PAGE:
Edited by Rowena Barrett and Susan Mayson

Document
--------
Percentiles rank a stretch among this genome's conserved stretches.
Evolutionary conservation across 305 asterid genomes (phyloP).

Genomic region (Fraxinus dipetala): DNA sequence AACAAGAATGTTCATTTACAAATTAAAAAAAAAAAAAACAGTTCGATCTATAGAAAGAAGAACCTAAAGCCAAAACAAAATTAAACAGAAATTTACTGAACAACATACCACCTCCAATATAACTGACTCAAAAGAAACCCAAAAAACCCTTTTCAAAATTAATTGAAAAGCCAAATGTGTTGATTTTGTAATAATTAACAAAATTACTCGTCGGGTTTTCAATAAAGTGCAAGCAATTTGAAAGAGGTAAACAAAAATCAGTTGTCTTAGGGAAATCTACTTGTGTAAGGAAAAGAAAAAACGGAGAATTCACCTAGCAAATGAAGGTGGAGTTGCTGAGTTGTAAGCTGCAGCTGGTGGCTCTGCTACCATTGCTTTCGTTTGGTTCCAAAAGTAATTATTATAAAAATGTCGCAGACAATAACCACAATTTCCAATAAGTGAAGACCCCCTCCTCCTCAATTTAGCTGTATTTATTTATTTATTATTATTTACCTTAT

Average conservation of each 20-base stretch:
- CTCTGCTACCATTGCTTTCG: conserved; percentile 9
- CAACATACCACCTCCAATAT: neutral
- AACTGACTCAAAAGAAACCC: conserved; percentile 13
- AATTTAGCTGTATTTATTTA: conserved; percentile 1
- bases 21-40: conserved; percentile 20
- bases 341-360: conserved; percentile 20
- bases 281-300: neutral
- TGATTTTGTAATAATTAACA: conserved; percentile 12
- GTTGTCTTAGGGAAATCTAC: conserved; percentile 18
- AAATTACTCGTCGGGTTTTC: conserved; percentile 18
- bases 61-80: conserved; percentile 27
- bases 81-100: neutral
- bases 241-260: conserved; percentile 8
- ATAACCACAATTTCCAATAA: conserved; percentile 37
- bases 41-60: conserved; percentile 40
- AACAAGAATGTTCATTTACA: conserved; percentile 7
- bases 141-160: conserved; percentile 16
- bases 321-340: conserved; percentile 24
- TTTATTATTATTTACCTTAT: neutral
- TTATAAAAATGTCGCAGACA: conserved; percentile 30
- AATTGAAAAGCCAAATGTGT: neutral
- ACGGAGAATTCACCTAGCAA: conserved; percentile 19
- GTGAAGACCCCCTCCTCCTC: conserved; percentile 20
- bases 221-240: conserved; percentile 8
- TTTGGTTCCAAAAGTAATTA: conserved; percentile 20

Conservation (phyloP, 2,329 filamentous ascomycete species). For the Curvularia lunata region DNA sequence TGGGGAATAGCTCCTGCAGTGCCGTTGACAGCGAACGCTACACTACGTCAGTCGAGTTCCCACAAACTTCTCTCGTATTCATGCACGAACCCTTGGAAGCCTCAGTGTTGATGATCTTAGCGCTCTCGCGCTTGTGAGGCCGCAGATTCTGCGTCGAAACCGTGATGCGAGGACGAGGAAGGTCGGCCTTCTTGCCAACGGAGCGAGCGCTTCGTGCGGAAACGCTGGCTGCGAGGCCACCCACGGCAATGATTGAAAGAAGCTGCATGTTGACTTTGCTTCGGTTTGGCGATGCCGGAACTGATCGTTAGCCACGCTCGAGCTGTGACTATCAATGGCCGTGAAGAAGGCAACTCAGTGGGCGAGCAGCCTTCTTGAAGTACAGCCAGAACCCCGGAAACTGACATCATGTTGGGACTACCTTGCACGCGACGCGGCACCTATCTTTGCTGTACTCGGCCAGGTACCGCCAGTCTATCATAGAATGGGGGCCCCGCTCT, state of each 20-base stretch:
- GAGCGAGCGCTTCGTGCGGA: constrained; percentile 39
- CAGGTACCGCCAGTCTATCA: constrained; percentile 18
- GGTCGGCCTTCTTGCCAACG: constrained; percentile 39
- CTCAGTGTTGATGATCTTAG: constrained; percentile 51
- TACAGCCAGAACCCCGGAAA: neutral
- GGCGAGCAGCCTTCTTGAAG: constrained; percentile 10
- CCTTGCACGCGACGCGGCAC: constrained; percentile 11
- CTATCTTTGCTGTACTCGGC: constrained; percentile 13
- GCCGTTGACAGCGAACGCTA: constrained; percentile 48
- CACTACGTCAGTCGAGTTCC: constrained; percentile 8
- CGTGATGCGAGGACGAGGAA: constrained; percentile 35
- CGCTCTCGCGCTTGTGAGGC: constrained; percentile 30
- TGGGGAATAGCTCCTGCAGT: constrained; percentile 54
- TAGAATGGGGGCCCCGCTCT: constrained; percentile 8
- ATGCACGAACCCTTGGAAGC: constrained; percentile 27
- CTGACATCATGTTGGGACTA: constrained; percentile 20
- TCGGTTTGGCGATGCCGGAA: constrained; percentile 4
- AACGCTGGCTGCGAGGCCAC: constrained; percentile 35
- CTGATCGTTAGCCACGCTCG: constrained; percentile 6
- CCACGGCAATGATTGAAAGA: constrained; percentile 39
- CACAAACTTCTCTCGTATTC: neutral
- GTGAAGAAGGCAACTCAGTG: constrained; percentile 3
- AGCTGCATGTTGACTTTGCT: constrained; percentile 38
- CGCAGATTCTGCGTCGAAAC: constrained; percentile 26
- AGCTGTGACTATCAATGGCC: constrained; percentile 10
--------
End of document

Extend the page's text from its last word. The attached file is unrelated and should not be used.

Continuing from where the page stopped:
Catherine Cassell and Sara Nadin Introduction Entrepreneurship as one of the newest ﬁelds of management (Wortman, 1987) is interdisciplinary and has become the object of a large variety of research work (Cunningham and Lischeron, 1991). Research has been conducted at a variety of levels with a considerable diversity of foci. At a macro level research has focused on areas of ﬁnancing entrepreneurial activities and characteristics of the economic environment (Kuratko and Hodgetts, 1998). At the micro level research has covered individual traits of the entrepreneur (for example, Allinson et al., 2000; Cromie, 2000), entrepreneurial behaviour in relation to creating new ventures (Stevenson and Jarillo, 1990) and the processes of strategy formulation and strategic direction. More recently there has been an increased interest in the links between entrepreneurship and HRM as this present collection testiﬁes. This growing ﬁeld is characterized by diversity in a number of ways. Apart from being diverse in content and scope, entrepreneurship has been informed by a number of insights from other social science approaches such as anthropology, economics and history. Indeed as Grant and Perren suggest, ‘much of the development of the ﬁeld has been achieved by drawing on theoretical frameworks from outside’ (2002: p. 185). Despite this diversity the methodological underpinnings of the ﬁeld have remained fairly uniform, with the majority of published research being located within a functionalist paradigm informed by a positivist epistemology. A number of authors have drawn attention to this situation. For example Grant and Perren (2002) conducted a meta-analytic...
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